Miller noted there is a fine line to walk when making a distinction between dangerous criminals and all undocumented immigrants.
“The only way that it would be smart when put into play is if you look at their criminal charges,” Miller said. “There are a lot of things that systematically set up minority immigrants to be criminalized. Like marijuana usage or inner city crime. They’re just set up in a way to pigeon hole or scapegoat these groups. You have to take that into consideration. Our country would be better without criminals, regardless of their background.”
Kentner added that he does not see President Trump attempting to deport otherwise law abiding, undocumented immigrants, a theme seen across the political spectrum.
“The vast majority of undocumented immigrants are not criminals,” Pasqual said. “We have 11 million undocumented immigrants living in the shadows. We need to have a path to citizenship so they can get right with the law, pay back the taxes they haven’t paid, but they can stay here.”
The construction of a wall along the nation’s southern border was a cornerstone of Trump’s campaign. Some Republicans hope he will follow through.
“I’ve kind of been a supporter of the wall,” Skotzke said. “Illegal immigration is a big problem.”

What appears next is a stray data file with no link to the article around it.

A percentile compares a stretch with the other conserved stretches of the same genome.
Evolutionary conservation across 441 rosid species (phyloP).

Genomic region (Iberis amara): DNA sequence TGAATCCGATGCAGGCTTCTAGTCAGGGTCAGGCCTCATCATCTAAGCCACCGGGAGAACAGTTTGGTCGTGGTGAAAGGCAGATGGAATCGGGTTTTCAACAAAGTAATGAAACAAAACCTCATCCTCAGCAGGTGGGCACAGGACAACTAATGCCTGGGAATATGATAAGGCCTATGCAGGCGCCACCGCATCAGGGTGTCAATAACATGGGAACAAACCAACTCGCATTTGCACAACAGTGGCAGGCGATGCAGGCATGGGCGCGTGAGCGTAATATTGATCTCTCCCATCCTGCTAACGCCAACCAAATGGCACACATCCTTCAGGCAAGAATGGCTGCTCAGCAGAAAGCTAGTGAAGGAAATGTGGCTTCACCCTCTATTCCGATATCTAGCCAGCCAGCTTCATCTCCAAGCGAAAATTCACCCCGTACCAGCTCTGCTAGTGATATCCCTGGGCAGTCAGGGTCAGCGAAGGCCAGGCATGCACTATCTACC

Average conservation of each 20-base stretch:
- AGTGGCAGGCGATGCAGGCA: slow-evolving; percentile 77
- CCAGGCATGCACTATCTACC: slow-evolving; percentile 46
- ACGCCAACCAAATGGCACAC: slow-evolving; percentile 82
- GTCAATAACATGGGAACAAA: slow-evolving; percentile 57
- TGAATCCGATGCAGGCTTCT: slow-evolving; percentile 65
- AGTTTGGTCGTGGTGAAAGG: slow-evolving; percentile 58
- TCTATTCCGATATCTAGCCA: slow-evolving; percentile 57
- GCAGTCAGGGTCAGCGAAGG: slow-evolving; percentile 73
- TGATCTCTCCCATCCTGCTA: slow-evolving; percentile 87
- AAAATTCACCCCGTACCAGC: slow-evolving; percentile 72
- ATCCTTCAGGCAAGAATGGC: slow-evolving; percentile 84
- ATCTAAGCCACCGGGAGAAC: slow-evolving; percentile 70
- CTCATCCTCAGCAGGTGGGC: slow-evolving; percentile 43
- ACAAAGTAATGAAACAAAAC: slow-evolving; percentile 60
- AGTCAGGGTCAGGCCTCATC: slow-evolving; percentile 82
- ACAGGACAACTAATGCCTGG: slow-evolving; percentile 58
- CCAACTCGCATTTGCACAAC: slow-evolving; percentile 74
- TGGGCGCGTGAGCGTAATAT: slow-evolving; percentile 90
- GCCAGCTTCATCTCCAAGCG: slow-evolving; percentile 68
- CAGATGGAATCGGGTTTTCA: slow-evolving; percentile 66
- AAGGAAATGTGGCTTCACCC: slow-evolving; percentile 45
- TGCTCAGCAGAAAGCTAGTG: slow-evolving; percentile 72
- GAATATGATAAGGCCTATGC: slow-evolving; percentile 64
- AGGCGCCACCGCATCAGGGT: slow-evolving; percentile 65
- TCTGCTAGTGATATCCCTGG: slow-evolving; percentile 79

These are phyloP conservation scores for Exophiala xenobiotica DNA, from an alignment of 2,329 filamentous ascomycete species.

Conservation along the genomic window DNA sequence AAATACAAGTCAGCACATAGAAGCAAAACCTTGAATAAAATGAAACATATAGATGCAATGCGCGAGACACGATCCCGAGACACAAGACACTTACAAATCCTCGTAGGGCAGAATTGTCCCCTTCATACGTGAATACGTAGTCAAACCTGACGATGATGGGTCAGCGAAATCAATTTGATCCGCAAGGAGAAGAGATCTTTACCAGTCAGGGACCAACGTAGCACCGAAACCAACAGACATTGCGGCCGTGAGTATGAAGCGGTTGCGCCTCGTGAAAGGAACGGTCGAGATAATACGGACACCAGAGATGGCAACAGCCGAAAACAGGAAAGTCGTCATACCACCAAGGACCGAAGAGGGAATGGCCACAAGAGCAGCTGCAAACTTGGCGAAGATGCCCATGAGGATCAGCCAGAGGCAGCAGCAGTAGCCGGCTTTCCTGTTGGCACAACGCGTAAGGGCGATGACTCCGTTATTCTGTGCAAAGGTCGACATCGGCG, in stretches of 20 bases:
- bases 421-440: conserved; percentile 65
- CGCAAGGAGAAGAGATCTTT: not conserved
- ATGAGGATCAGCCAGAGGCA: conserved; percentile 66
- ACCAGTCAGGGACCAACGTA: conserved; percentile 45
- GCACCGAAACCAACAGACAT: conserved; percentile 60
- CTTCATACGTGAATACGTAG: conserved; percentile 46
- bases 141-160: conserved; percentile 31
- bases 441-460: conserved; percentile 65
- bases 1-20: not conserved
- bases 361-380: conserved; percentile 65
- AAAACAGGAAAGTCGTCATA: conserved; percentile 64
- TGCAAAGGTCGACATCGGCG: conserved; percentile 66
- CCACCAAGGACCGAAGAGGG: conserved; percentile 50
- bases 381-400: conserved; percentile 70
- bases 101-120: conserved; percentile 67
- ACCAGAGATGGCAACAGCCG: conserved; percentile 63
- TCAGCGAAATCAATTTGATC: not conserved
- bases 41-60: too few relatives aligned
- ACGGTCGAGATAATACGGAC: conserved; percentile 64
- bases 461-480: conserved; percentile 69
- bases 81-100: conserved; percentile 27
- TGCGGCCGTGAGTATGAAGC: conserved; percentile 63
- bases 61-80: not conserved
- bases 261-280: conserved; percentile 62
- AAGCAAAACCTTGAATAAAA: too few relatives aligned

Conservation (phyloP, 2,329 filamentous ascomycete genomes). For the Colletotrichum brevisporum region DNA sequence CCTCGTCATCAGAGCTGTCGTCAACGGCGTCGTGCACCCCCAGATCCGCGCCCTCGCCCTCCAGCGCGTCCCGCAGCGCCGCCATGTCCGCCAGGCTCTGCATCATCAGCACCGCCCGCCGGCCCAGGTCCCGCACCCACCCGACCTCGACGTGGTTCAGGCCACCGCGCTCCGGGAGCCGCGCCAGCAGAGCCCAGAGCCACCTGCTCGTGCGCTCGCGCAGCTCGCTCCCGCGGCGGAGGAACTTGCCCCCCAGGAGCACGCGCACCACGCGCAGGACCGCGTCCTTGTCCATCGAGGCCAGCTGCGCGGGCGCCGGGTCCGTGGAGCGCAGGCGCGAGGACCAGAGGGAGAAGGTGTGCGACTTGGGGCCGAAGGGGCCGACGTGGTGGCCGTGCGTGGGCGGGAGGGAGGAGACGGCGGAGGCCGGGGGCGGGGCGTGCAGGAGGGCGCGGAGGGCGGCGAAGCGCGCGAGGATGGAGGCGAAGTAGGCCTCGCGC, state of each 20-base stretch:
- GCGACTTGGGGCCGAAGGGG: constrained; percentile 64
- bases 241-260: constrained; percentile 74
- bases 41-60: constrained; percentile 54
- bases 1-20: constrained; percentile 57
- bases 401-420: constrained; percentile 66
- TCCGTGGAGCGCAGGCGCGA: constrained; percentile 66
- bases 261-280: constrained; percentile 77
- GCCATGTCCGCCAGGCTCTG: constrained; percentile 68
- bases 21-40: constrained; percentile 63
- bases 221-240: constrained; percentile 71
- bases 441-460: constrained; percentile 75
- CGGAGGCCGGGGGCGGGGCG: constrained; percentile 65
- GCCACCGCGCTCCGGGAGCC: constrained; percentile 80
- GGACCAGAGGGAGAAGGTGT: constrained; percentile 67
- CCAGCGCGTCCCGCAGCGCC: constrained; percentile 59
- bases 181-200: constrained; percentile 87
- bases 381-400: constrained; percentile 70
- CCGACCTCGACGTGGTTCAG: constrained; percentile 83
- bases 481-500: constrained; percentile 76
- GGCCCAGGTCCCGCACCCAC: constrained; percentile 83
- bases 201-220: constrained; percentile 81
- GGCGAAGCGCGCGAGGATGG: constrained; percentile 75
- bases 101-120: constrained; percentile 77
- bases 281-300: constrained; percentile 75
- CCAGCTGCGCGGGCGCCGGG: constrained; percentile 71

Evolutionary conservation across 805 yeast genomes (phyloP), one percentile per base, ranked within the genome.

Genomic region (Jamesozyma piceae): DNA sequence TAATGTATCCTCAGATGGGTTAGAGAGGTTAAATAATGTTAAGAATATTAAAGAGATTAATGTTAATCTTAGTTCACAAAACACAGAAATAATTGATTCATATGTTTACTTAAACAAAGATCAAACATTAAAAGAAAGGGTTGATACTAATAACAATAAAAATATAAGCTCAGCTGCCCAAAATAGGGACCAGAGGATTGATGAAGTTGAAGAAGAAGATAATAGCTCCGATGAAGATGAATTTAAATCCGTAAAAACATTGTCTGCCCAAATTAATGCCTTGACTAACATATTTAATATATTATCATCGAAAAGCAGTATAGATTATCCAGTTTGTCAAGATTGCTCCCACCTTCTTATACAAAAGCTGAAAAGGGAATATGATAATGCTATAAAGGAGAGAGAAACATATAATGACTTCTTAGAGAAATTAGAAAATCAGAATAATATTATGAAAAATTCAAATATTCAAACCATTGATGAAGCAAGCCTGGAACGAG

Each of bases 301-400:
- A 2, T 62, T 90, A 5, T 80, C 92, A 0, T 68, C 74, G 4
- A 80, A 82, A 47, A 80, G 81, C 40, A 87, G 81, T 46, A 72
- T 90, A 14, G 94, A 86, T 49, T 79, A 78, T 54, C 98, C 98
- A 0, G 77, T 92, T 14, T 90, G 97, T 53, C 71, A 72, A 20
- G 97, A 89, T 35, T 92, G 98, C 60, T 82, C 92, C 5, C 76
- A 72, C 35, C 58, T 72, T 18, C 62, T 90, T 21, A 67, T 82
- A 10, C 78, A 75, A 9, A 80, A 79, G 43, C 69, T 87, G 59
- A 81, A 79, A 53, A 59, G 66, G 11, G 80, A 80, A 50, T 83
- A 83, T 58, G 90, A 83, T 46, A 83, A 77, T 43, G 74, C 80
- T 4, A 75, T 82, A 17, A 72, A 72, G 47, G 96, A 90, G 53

Other Republicans see fundamental issues with building such a structure.
“Most of those states by the border aren’t going to help build it,” said Miller, a native of California. “I can’t imagine one person in California saying, ‘I’m going to go build that wall.’
“There’s also the struggle of cutting through mountains, and rivers and endangered areas and housing. There’s going to be so much that hasn’t been thought through.”
An upside some are citing is the influx of jobs along the border to construct the wall.
“You have rural Texas down along the border, not a very poppin’ area right now,” Kentner said. “So for them, definitely bringing in jobs. But then you have to pay those people. I’m not quite sure how I feel yet about how (Trump is) exactly going to do that.”
Miller said that the jobs may be temporary relief for the unemployed in the border states, but it will not bring long-term benefits.